Thanksgiving is a traditional American holiday, celebrated with friends and family to give thanks for the harvest of the preceding year. Typical American Thanksgiving customs include the Thanksgiving Day Parade, football, turkey feasts with friends and family, and preparation for Black Friday.
Ever wonder if and how other cultures celebrate Thanksgiving? Take a look at how Canada, Germany, and The Netherlands commemorate their harvest:
- Canada: Canada celebrates Thanksgiving on the second Monday of October, giving thanks at the end of their harvest season. (Their harvest season ends earlier than the United States.) Canadian Thanksgiving is very similar to American Thanksgiving and stems from the American Revolution as Americans who remained loyal to England moved to Canada and took their American customs with them.
- China: Chinese Thanksgiving is called Chung Ch’ui or August Moon Festival and is a 3-day celebration in mid-August. During this time, Chinese families celebrate the end of harvest season with a big feast, consisting of roasted pig and mooncakes, which symbolize family unity and perfection. The Chinese also give mooncakes to their family and friends as a way of giving thanks.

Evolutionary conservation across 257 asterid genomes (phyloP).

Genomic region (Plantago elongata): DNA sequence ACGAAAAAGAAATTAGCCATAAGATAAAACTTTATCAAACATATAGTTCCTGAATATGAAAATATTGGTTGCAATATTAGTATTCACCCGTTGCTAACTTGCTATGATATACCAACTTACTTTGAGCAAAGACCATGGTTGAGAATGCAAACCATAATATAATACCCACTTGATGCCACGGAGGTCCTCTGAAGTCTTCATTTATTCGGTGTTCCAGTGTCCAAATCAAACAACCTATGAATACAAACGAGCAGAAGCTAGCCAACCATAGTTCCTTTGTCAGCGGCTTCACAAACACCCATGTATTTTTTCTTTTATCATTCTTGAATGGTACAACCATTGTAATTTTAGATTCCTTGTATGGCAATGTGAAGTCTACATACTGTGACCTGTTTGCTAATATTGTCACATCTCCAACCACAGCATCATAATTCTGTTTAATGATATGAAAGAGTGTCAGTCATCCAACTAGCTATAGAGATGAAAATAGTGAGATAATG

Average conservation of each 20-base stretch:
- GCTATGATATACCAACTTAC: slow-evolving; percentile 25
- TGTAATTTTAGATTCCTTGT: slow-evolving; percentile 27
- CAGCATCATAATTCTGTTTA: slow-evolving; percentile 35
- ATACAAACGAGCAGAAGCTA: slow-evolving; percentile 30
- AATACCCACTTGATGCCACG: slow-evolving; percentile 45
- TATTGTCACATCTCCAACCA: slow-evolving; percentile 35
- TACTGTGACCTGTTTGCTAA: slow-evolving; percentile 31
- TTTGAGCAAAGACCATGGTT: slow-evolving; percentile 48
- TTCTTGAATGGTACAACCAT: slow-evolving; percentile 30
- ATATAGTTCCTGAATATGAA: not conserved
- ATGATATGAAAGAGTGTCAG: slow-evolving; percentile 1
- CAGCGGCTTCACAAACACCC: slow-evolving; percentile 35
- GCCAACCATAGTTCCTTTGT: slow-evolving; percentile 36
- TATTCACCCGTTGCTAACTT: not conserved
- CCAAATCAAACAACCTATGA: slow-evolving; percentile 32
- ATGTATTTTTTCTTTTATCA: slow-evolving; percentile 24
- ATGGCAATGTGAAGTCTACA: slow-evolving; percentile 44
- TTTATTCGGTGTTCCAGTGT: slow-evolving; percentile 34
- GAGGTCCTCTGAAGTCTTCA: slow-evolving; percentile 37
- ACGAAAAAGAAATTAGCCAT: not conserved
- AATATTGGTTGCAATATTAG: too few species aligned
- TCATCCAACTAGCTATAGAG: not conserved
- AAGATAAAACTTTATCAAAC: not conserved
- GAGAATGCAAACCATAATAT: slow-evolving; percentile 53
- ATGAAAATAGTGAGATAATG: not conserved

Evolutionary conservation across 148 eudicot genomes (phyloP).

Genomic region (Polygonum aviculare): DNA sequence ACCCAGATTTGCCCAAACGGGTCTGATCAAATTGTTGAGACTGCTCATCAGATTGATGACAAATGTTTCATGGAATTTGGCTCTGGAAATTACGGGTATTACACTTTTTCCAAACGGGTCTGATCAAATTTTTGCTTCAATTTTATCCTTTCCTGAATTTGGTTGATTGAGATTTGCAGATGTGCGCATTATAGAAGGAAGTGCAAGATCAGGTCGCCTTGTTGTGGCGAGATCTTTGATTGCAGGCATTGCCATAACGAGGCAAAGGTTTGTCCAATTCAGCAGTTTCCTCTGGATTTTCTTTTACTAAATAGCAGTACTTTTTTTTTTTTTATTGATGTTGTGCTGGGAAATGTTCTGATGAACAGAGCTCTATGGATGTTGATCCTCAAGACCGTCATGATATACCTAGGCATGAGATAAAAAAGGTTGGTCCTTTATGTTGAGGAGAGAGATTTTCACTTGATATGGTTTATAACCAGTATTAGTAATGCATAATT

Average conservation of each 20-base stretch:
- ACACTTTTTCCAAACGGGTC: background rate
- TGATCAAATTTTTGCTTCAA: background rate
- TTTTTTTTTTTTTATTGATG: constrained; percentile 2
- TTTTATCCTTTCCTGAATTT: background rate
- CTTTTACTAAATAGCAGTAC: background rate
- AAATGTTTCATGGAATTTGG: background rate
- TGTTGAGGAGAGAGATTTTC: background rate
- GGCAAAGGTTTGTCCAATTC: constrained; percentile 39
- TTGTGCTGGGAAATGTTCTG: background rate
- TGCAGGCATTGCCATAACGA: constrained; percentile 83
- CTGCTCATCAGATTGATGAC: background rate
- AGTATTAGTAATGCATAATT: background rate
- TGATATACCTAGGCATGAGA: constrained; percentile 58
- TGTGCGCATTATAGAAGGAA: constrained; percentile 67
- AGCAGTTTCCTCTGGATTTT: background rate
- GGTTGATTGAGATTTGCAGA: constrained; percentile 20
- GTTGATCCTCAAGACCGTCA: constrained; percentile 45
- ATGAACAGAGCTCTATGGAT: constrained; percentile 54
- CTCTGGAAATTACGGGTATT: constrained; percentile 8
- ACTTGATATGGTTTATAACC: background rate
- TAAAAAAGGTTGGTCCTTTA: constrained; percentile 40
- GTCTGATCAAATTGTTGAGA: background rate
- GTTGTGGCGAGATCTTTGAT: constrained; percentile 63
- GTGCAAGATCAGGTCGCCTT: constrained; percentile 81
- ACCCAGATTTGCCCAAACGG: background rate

- Germany: Germany celebrates Thanksgiving with Emtedankfest, the Harvest Thanksgiving Festival in early October. While the festival contains a religious component, it also includes large harvest dinners and parades, similar to American Thanksgiving.
- India: Southern India celebrates their harvest at the Pongal festival in January. The Pongal festival is named after a sweet rice dish of the same name, and features a community feast where neighbors come together to share crops and give thanks.
- Japan: The Japanese celebrate Labor Thanksgiving Day annually on November 23 to celebrate labor and production, and to give thanks to one another. It is considered a national holiday and was adopted during the Ameican occupation after World War II.
- The Netherlands: Because many of the Pilgrims who migrated to Plymouth were from Leiden, a non-denominational Thanksgiving Day service is held each year on the morning of American Thanksgiving to celebrate the hospitality the Pilgrims received in Leiden on their way to the New World.
Try to incorporate another cultures tradition into your Thanksgiving celebration this year, whether it’s by handing out mooncakes, serving pongal, or attending a parade!